2015 Tesla Model S 60 kWh Review

DEC 13 2014 BY MARK KANE 13

Tesla Model S RHD

Tesla Model S RHD

Tesla Model S is a car without compromises and with high performance. With this type luxury product, people typically buying a Model S opt for the top of the line 85 or P85 version (now with dual drive D).

Tesla CEO Elon Musk confirmed that some 70% orders are for the D version and few customers are buying the 60 kWh version.  The 40 kWh was cancelled even before it  launched a few years ago due to the low number of orders.

That’s why we don’t often see a 60 kWh review, but Autocar recently tested the 2015 Tesla Model S 60. In short, Autocar enjoyed it:

“Retains all the style and practicality of the more expensive model, with decent handling and an improved ride. Quick enough for most people”

“Whether your blood runs eco green or petrol blue, this is still a stunning car. It may not have the supercar pace that made the 85+ feel like such an achievement, but it still feels years ahead of most conventional electric cars.

It’s not perfect by any means, and you do need to make adjustments for its range limitations. However it’s a stylish, fast, dynamically adept car that also offers great practicality at a comparatively affordable price, and it’s a worthy alternative to conventionally powered executive rivals.”

The price in UK stands at £50,280 ($79,000) after the government plug-in grant.

A big part of the Autocar’s review is focused on the suspension of the 60 compared to 85P, which is heavier by over 100 kg and equipped with air-suspension.

“The 85 Performance uses an air-sprung set-up, with stiffer anti-roll bars along with standard 21-inch wheels. But the standard mechanical suspension employed by this 60 version helps soften out the ride – at least for the most part.

Where the firmer 85 Performance would occasionally crash over pot holes, the 60 glides over them beautifully with little upset to the body. However, continuous ripples in the road cause it to fidget and never completely settle.

The pay-off is that when you exploit the fast and direct steering and launch the 60 at a bend, there’s prodigious grip and barely any body roll, despite the smaller tyres. Eventually the front will wash wide, and if you give the accelerator a prod mid-corner you can tempt the rear to break loose, but it’s never wild.”

Source: Autocar

Categories: Tesla, Test Drives


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13 Comments on "2015 Tesla Model S 60 kWh Review"

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Sorry, NOT a 2015 Model S. Tesla assigns model year designation on exact calendar year of final production factory exit.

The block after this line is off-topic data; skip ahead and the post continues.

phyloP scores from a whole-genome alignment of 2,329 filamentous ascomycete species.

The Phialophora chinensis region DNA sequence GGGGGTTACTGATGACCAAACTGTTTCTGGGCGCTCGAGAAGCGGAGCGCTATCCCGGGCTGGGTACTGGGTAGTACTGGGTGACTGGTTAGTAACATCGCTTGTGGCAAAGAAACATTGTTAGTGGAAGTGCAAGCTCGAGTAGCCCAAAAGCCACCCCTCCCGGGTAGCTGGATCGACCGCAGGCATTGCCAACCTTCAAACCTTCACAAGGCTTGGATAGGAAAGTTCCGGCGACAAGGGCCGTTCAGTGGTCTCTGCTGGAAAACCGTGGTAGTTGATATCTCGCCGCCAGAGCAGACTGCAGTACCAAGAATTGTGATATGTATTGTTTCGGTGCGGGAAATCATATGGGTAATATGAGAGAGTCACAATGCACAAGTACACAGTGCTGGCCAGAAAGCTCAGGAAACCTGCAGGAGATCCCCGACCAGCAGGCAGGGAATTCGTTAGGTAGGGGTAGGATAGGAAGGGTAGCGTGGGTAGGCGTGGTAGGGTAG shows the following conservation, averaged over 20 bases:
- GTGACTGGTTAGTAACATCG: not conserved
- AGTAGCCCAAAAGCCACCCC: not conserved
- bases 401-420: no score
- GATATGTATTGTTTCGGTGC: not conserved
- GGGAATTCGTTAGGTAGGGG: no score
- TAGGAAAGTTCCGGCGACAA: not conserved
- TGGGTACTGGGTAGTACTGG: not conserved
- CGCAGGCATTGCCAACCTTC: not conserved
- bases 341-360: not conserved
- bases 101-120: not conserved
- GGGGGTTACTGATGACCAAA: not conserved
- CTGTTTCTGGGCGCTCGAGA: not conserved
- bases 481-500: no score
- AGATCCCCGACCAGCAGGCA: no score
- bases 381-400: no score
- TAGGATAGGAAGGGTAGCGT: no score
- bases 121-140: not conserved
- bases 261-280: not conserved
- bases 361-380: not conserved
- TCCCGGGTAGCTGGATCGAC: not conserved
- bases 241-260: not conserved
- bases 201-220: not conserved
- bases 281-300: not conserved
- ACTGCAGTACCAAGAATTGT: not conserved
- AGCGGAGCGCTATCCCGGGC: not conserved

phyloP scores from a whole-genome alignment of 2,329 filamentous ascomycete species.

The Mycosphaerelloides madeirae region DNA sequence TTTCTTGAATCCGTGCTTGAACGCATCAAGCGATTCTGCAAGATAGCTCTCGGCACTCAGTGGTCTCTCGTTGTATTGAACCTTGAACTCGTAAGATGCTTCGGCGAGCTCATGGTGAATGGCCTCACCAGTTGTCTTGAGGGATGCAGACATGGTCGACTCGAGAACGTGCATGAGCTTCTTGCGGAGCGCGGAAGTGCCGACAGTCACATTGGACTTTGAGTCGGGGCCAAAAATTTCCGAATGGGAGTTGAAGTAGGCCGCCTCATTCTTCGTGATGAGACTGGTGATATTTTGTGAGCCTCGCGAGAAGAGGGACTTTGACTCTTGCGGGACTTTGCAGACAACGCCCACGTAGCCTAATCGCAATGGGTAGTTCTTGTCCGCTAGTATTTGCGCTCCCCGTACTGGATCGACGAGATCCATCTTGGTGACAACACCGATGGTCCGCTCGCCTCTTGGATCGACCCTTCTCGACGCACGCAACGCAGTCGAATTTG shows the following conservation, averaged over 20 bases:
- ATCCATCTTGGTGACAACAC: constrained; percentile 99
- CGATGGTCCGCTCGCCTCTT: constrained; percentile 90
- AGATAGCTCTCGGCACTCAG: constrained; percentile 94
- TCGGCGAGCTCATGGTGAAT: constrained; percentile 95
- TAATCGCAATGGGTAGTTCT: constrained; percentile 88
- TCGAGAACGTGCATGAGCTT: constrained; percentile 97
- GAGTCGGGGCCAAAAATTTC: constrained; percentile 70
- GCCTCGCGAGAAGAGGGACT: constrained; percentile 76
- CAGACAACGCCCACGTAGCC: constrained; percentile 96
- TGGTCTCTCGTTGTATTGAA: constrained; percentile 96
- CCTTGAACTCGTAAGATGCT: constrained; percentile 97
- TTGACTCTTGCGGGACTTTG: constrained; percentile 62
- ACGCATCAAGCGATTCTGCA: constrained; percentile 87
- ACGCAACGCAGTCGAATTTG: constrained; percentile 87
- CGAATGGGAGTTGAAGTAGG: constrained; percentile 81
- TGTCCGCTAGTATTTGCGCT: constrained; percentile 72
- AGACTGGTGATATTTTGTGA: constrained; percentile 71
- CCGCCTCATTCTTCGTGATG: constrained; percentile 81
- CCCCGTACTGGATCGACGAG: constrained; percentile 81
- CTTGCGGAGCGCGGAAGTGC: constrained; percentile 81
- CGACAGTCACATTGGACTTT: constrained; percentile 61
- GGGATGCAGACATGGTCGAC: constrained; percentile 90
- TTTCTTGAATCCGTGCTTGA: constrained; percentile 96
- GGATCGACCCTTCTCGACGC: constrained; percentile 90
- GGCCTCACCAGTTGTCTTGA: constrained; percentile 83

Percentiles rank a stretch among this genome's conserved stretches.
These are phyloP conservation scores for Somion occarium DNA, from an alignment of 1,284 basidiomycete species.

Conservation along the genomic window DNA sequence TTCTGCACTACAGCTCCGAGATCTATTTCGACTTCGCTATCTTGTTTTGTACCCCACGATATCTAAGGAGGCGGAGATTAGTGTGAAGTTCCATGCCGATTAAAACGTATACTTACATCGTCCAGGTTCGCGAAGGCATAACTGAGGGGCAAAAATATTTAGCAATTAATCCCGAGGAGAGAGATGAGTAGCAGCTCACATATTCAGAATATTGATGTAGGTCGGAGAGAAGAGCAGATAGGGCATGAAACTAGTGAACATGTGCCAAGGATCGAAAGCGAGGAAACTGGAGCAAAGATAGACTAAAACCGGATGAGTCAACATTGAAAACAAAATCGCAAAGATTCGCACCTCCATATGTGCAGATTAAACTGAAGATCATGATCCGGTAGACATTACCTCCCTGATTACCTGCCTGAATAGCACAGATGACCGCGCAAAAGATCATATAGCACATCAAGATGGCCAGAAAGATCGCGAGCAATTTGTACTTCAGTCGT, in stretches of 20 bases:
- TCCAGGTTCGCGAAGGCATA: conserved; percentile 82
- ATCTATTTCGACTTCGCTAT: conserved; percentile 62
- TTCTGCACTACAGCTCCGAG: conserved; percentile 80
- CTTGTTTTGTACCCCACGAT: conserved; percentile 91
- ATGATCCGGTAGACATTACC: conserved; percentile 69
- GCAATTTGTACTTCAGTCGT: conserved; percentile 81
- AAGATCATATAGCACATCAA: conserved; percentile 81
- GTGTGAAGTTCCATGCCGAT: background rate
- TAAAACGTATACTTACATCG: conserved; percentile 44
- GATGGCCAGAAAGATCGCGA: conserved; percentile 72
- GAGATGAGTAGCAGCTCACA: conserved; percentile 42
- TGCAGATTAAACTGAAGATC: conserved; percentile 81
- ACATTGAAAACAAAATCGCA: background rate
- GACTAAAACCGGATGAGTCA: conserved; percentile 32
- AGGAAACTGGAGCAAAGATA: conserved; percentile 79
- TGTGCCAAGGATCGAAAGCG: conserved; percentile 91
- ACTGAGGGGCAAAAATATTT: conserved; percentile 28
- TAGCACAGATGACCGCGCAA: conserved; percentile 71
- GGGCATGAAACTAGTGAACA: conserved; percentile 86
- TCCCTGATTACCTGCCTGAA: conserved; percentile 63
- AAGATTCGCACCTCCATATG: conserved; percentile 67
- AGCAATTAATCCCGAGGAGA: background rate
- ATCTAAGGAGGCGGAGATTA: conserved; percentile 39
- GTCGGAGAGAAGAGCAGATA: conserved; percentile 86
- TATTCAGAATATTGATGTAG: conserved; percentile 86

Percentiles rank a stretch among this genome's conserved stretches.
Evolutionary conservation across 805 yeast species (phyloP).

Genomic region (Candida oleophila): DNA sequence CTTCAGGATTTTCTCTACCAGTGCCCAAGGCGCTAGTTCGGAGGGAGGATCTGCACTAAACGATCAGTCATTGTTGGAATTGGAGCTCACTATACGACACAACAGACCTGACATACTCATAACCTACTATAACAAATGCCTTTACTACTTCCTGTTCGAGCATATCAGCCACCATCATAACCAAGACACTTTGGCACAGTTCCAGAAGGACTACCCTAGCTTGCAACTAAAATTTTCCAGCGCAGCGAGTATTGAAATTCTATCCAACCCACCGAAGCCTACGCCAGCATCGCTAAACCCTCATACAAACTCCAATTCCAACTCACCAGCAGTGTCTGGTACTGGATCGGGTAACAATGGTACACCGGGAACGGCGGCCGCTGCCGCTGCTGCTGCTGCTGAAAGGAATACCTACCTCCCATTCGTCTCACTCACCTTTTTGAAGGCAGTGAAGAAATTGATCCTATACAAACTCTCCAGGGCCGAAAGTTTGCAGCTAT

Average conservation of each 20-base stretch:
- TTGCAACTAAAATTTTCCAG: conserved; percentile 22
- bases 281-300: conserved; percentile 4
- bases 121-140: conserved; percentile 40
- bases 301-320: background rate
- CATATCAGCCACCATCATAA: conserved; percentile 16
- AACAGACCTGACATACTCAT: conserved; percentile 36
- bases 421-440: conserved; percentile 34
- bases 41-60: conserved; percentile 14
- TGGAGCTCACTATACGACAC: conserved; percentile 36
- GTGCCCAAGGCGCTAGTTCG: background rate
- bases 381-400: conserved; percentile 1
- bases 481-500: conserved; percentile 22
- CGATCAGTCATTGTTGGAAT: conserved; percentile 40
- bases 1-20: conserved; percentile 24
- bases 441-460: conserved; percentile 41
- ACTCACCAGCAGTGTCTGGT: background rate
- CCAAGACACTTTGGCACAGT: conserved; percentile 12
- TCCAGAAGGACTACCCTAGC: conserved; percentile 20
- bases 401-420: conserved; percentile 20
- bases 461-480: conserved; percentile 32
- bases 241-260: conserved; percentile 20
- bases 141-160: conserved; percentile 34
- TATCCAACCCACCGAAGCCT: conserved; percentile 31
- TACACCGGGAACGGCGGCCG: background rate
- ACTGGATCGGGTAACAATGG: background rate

Unlike the standard industry practice of disregarding temporal logic.
A car finished in 2013 and first sold in 2014 is called,a 2015 car.
Makes boat loads of sense…

I would even tend to consider the year of the car as being its conception year instead of its production year. The conception date is when most technological choices get frozen even if you obviously get upgrades later on. So a Ford model T produced in 2014 would still be mainly 1908 conception and technology.

A 40 kWh AWD model S would be perfect for me. My commute is short enough that I can get away with a Nissan Leaf but a Model S would be great.
I really can’t justify spending $70k on a car even though technically I could afford it.

well put PK

Yep. There is a HUGE gulf between the 80 mile commuter cars (LEAF, Fiat 500e, Ford Focus Electric, Honda Fit, Chevy Spark EV, etc.) and the 208 mile Model S.

We REALLY need some 120 to 200 mile EVs with batteries in the 35 to 55KWH range. If equipped with a good DC-fast charger, they’ll be able to do everything but the long 300+ mile trips. And if done well, they can be somewhat affordable. I hope we don’t have to wait until Model 3 before such a car ships.

(There is one car, the Toyota RAV4 EV in that range but it has very limited availability, has some bugs, has no DC-fast-charger, and $50K MSRP.)

They should review the Best of Both Worlds.
The 60kWh with Air Suspension.
– Lighter weight and the better suspension. Air suspensions should be 100% better in comfort then steel springs.

yeah, that’s like saying its the “handling” everyone had an issue with, on the European cars.

A magnetic suspension system like the one from Bose would be even better since it can react much faster then a pneumatic one. The electro magnetic system would by the way be a good fit with the Tesla being an electric car from the start already.

Agree. The Bose system is awesome….

Agreed, especially since this usually lost energy could be recovered (induction)

Price of the basic MS60 is actually £49,380… (ask me how I know!)…



I’ve seen 3 tesla model s vehicles today. One day there’ll hundreds for me to see in a day. With their next car being the model 3— I see that as already happening soon.